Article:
Mainly crude oil is the enemy that pollutes, but even oils like vegetable oil can be a pollutant whether its spill outside, or a container with oil is thrown in the trash and/or makes its way to the landfill or sea.

Aerial of Oil Spill
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Location of the spill.

If an oil spill happens on land the runoff of that oil can severely damage, crops, livestock, and even what is left on land can eventually seep into the ocean. If the oil is spilled at sea it can be even more drastic as ocean currents, winds, or storms can cause the oil to spread like a cancer hurting and killing marine life.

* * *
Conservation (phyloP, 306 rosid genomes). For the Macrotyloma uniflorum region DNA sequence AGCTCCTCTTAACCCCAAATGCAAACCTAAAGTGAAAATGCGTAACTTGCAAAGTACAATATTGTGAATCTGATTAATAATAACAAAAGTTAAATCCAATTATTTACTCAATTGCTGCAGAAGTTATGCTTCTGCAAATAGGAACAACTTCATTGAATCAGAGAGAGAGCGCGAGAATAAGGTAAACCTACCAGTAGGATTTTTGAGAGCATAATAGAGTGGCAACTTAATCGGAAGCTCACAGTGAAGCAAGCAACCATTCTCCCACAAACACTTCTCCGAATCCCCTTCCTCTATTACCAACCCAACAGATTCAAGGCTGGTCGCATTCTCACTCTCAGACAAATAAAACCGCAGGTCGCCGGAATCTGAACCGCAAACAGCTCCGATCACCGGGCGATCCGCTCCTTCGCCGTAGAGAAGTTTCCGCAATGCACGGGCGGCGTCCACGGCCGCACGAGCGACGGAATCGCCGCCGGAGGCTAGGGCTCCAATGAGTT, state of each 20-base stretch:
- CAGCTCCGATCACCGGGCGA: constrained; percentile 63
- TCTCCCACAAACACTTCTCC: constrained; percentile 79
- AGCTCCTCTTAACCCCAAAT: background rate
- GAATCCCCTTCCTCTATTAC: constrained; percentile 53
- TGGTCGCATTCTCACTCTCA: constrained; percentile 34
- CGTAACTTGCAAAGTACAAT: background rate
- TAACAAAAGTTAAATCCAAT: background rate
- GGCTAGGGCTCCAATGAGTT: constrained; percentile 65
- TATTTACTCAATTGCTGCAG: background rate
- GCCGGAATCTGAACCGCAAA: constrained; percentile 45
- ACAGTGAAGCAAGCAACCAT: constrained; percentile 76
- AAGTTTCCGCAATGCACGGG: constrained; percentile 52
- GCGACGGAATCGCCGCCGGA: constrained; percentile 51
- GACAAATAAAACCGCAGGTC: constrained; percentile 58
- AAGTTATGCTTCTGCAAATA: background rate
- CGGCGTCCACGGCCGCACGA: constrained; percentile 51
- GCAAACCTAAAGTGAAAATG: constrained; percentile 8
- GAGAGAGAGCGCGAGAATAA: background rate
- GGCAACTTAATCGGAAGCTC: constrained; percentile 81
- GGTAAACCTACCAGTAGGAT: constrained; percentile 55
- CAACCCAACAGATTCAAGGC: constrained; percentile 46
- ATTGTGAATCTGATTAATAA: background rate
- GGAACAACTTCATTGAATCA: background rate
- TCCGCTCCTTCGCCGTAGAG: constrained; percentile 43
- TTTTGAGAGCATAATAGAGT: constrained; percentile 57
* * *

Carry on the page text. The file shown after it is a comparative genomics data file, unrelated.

Types of animal life in the vicinity.

Many endangered species have nearly been wiped out from oil spills. Farms that have livestock can be affected. Plants, animals, and even humans can become sick or worse from contaminated water supplies. Birds can be affected the easiest as they can be on land or on the water just off shore.

Breeding cycles and migrations.

Oil spills can drastically alter the breeding cycles and migration patterns of certain animals as well. Unborn animals can be killed, and their mothers unable to breed. Migrations are hindered causing changes in breeding patterns and feeding areas.

Weather during the spill?

As stated earlier, oil spills can spread even more from storm winds and rain. Rain can cause an oil spill on land to spread and even soak into the soil easier. In the ocean strong winds or storms can increase the spread of the spilled oil.